About TIMP / Tissue Inhibitor of Metalloprotease:
TIMP, or tissue inhibitor of metalloproteinase, is a family of protease inhibitors, which regulate matrix metalloproteinases or MMPs.
There are four TIMPs, known as: TIMP-1, TIMP-2, TIMP-3, TIMP-4.
TIMPS are specific protease inhibitors, which regulate and control MMPs. MMPs are zinc-dependent endopeptidases, which play an instrumental role in extracellular matrix degradation and subsequently impact multiple processes, including: Tissue repair, Cirrhosis, Wound healing, Tumour invasion and metastasis, Morphogenesis, angiogenesis.
TIMPs play a crucial role in maintaining good health, and an imbalance between TIMPs and MMPs has been linked to a host of medical issues, including: Rheumatoid and osteoarthritis, Cardiovascular disease and degradation of the aortic wall, Cancer metastasis and Endometriosis.
In addition to their inhibiting role, TIMPs can also promote cell development across a broad spectrum of cell types, and studies suggest that TIMP-1 can have anti-apoptotic effects. Apoptosis is a molecular process, which contributes to the death of cancerous cells.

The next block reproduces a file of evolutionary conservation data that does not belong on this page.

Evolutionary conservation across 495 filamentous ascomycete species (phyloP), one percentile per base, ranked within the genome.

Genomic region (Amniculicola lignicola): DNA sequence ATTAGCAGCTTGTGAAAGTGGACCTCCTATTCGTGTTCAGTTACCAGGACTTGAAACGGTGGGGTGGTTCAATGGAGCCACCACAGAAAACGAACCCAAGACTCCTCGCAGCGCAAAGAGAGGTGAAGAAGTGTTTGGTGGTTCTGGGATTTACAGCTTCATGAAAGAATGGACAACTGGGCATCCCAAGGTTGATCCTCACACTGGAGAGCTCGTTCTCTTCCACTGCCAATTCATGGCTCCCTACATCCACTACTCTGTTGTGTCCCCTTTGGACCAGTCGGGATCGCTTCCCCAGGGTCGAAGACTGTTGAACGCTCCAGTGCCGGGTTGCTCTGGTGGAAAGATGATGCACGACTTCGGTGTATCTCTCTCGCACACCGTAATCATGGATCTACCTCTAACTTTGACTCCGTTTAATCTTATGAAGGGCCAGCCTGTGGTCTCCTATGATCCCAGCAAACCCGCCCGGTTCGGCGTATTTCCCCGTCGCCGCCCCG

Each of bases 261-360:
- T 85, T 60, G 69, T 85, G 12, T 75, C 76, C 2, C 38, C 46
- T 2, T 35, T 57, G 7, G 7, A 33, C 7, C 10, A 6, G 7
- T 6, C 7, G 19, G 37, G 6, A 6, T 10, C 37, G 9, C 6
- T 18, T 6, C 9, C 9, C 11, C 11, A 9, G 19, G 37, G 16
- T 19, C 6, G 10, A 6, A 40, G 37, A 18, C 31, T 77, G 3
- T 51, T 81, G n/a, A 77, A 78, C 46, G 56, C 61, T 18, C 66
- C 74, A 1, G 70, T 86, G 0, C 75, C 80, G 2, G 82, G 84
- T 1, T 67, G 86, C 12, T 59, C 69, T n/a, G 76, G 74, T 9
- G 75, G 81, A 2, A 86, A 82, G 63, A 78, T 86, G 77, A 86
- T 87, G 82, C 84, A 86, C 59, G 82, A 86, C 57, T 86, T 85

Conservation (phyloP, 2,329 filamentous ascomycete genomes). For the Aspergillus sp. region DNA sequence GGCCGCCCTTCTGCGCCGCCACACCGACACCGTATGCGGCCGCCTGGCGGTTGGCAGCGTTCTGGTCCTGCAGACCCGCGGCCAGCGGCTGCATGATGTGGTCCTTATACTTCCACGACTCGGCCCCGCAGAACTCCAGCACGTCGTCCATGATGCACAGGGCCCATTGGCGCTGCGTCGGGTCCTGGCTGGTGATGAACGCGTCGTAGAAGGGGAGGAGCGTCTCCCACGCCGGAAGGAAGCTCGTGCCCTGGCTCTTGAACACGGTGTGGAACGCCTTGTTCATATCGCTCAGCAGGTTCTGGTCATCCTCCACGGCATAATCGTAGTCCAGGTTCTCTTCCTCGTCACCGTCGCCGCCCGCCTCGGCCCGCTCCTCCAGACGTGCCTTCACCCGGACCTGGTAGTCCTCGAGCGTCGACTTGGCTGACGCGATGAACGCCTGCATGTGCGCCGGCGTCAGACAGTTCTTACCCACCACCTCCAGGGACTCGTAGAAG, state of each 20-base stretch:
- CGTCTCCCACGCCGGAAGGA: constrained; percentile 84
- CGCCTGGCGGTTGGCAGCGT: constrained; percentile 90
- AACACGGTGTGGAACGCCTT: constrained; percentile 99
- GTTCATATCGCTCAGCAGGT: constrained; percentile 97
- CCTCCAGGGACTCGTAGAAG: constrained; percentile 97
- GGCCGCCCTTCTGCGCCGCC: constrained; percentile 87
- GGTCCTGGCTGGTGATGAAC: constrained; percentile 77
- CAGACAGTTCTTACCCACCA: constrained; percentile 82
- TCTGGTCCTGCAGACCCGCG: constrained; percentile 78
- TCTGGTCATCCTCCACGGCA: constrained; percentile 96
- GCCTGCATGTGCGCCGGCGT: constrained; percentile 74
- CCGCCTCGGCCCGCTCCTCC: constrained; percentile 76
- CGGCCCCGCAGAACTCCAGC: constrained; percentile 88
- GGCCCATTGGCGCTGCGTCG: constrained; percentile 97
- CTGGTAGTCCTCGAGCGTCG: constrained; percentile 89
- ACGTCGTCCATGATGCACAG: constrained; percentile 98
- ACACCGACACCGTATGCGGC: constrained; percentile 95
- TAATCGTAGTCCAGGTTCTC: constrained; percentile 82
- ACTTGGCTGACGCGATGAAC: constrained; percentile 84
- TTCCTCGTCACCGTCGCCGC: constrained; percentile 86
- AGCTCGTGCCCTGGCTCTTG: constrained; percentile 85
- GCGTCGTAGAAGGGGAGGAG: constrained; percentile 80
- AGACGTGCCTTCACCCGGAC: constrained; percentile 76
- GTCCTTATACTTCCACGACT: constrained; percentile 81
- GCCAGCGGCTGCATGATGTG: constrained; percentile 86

Tissue Inhibitor of Metalloprotease Mechanism
The TIMP family, which comprises four members, contains three secreted proteins, TIMP-1, TIMP-2 and TIMP-4, and one membrane-bound protein, TIMP-4. TIMPs bind with MMPs, prohibiting access to the catalytic domain. As TIMP-3 is a membrane-bound protein, it can only target the extracellular matrix. TIMPs can be expressed from several different tissues, and expression is controlled by hormones and cytokines. In healthy individuals, the expression of MMPs should be minimal.
TIMPs in human beings have two key domains: an N-terminal and a C-terminal. The N-terminal comprises up to 125 amino acids, while the C-terminal comprises around 65 residues. The four TIMP family members are approximately 40% identical in sequence to each other. TIMP-2 and TIMP-4 are the most similar, sharing around 50% of the same structure.